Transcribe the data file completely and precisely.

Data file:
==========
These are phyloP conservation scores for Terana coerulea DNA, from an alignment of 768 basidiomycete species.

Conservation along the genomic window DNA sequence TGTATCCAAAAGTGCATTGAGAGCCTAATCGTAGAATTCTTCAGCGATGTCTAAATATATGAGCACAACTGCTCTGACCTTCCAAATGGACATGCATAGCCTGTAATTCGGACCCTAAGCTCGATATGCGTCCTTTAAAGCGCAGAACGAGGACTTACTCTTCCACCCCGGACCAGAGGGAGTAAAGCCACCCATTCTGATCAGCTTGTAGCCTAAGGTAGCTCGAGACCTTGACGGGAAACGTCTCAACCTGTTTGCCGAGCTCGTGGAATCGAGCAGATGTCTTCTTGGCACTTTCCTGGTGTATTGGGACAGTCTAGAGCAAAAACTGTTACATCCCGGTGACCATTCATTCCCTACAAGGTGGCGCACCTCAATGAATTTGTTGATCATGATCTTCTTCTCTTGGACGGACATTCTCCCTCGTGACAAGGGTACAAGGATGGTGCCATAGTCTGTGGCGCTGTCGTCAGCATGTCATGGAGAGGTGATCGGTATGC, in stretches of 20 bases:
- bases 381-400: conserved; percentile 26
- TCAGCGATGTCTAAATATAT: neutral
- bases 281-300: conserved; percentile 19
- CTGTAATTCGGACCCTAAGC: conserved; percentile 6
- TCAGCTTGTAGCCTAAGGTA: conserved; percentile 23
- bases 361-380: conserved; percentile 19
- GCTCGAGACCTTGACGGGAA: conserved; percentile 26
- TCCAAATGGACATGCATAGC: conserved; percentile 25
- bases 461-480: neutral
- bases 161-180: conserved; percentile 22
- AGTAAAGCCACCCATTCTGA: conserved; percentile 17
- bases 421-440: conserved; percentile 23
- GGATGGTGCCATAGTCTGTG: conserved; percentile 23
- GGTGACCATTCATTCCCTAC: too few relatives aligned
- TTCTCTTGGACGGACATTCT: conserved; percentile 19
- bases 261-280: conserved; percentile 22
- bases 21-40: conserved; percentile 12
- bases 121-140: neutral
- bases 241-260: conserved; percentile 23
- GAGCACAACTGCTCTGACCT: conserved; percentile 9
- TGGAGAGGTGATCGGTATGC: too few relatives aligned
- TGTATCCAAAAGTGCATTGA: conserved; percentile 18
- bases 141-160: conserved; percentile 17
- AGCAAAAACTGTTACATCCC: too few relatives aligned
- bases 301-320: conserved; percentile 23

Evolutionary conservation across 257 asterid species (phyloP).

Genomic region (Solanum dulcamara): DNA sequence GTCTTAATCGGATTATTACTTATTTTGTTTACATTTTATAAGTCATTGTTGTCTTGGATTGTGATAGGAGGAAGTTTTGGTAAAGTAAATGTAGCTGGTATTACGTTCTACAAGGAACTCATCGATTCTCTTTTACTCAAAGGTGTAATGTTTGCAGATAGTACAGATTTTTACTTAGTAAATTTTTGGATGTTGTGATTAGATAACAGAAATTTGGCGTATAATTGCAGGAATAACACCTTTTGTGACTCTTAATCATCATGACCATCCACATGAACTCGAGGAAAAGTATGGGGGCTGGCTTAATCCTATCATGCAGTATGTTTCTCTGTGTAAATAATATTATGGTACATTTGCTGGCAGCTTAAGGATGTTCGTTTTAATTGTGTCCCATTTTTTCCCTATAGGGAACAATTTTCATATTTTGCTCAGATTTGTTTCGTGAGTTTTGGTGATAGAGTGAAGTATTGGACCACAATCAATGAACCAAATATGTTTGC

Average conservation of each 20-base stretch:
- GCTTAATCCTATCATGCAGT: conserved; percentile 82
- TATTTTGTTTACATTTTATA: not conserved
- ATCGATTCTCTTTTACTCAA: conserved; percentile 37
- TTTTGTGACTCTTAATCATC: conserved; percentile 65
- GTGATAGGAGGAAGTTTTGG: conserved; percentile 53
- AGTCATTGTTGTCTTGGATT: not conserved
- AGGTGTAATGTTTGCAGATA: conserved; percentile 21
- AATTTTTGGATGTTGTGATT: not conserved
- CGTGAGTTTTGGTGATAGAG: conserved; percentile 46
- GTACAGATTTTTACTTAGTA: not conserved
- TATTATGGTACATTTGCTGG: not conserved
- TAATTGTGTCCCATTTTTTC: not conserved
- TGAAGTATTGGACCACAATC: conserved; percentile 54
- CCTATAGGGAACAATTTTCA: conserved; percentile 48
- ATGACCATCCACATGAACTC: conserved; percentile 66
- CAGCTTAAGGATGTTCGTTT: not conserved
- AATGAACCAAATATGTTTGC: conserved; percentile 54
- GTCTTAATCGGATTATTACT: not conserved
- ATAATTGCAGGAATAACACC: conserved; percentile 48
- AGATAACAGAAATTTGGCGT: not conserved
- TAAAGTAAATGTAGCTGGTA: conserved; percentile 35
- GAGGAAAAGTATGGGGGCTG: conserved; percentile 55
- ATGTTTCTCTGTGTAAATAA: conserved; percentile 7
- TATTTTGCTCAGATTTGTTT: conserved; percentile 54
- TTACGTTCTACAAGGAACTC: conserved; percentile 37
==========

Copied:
These are phyloP conservation scores for Terana coerulea DNA, from an alignment of 768 basidiomycete species.

Conservation along the genomic window DNA sequence TGTATCCAAAAGTGCATTGAGAGCCTAATCGTAGAATTCTTCAGCGATGTCTAAATATATGAGCACAACTGCTCTGACCTTCCAAATGGACATGCATAGCCTGTAATTCGGACCCTAAGCTCGATATGCGTCCTTTAAAGCGCAGAACGAGGACTTACTCTTCCACCCCGGACCAGAGGGAGTAAAGCCACCCATTCTGATCAGCTTGTAGCCTAAGGTAGCTCGAGACCTTGACGGGAAACGTCTCAACCTGTTTGCCGAGCTCGTGGAATCGAGCAGATGTCTTCTTGGCACTTTCCTGGTGTATTGGGACAGTCTAGAGCAAAAACTGTTACATCCCGGTGACCATTCATTCCCTACAAGGTGGCGCACCTCAATGAATTTGTTGATCATGATCTTCTTCTCTTGGACGGACATTCTCCCTCGTGACAAGGGTACAAGGATGGTGCCATAGTCTGTGGCGCTGTCGTCAGCATGTCATGGAGAGGTGATCGGTATGC, in stretches of 20 bases:
- bases 381-400: conserved; percentile 26
- TCAGCGATGTCTAAATATAT: neutral
- bases 281-300: conserved; percentile 19
- CTGTAATTCGGACCCTAAGC: conserved; percentile 6
- TCAGCTTGTAGCCTAAGGTA: conserved; percentile 23
- bases 361-380: conserved; percentile 19
- GCTCGAGACCTTGACGGGAA: conserved; percentile 26
- TCCAAATGGACATGCATAGC: conserved; percentile 25
- bases 461-480: neutral
- bases 161-180: conserved; percentile 22
- AGTAAAGCCACCCATTCTGA: conserved; percentile 17
- bases 421-440: conserved; percentile 23
- GGATGGTGCCATAGTCTGTG: conserved; percentile 23
- GGTGACCATTCATTCCCTAC: too few relatives aligned
- TTCTCTTGGACGGACATTCT: conserved; percentile 19
- bases 261-280: conserved; percentile 22
- bases 21-40: conserved; percentile 12
- bases 121-140: neutral
- bases 241-260: conserved; percentile 23
- GAGCACAACTGCTCTGACCT: conserved; percentile 9
- TGGAGAGGTGATCGGTATGC: too few relatives aligned
- TGTATCCAAAAGTGCATTGA: conserved; percentile 18
- bases 141-160: conserved; percentile 17
- AGCAAAAACTGTTACATCCC: too few relatives aligned
- bases 301-320: conserved; percentile 23

Evolutionary conservation across 257 asterid species (phyloP).

Genomic region (Solanum dulcamara): DNA sequence GTCTTAATCGGATTATTACTTATTTTGTTTACATTTTATAAGTCATTGTTGTCTTGGATTGTGATAGGAGGAAGTTTTGGTAAAGTAAATGTAGCTGGTATTACGTTCTACAAGGAACTCATCGATTCTCTTTTACTCAAAGGTGTAATGTTTGCAGATAGTACAGATTTTTACTTAGTAAATTTTTGGATGTTGTGATTAGATAACAGAAATTTGGCGTATAATTGCAGGAATAACACCTTTTGTGACTCTTAATCATCATGACCATCCACATGAACTCGAGGAAAAGTATGGGGGCTGGCTTAATCCTATCATGCAGTATGTTTCTCTGTGTAAATAATATTATGGTACATTTGCTGGCAGCTTAAGGATGTTCGTTTTAATTGTGTCCCATTTTTTCCCTATAGGGAACAATTTTCATATTTTGCTCAGATTTGTTTCGTGAGTTTTGGTGATAGAGTGAAGTATTGGACCACAATCAATGAACCAAATATGTTTGC

Average conservation of each 20-base stretch:
- GCTTAATCCTATCATGCAGT: conserved; percentile 82
- TATTTTGTTTACATTTTATA: not conserved
- ATCGATTCTCTTTTACTCAA: conserved; percentile 37
- TTTTGTGACTCTTAATCATC: conserved; percentile 65
- GTGATAGGAGGAAGTTTTGG: conserved; percentile 53
- AGTCATTGTTGTCTTGGATT: not conserved
- AGGTGTAATGTTTGCAGATA: conserved; percentile 21
- AATTTTTGGATGTTGTGATT: not conserved
- CGTGAGTTTTGGTGATAGAG: conserved; percentile 46
- GTACAGATTTTTACTTAGTA: not conserved
- TATTATGGTACATTTGCTGG: not conserved
- TAATTGTGTCCCATTTTTTC: not conserved
- TGAAGTATTGGACCACAATC: conserved; percentile 54
- CCTATAGGGAACAATTTTCA: conserved; percentile 48
- ATGACCATCCACATGAACTC: conserved; percentile 66
- CAGCTTAAGGATGTTCGTTT: not conserved
- AATGAACCAAATATGTTTGC: conserved; percentile 54
- GTCTTAATCGGATTATTACT: not conserved
- ATAATTGCAGGAATAACACC: conserved; percentile 48
- AGATAACAGAAATTTGGCGT: not conserved
- TAAAGTAAATGTAGCTGGTA: conserved; percentile 35
- GAGGAAAAGTATGGGGGCTG: conserved; percentile 55
- ATGTTTCTCTGTGTAAATAA: conserved; percentile 7
- TATTTTGCTCAGATTTGTTT: conserved; percentile 54
- TTACGTTCTACAAGGAACTC: conserved; percentile 37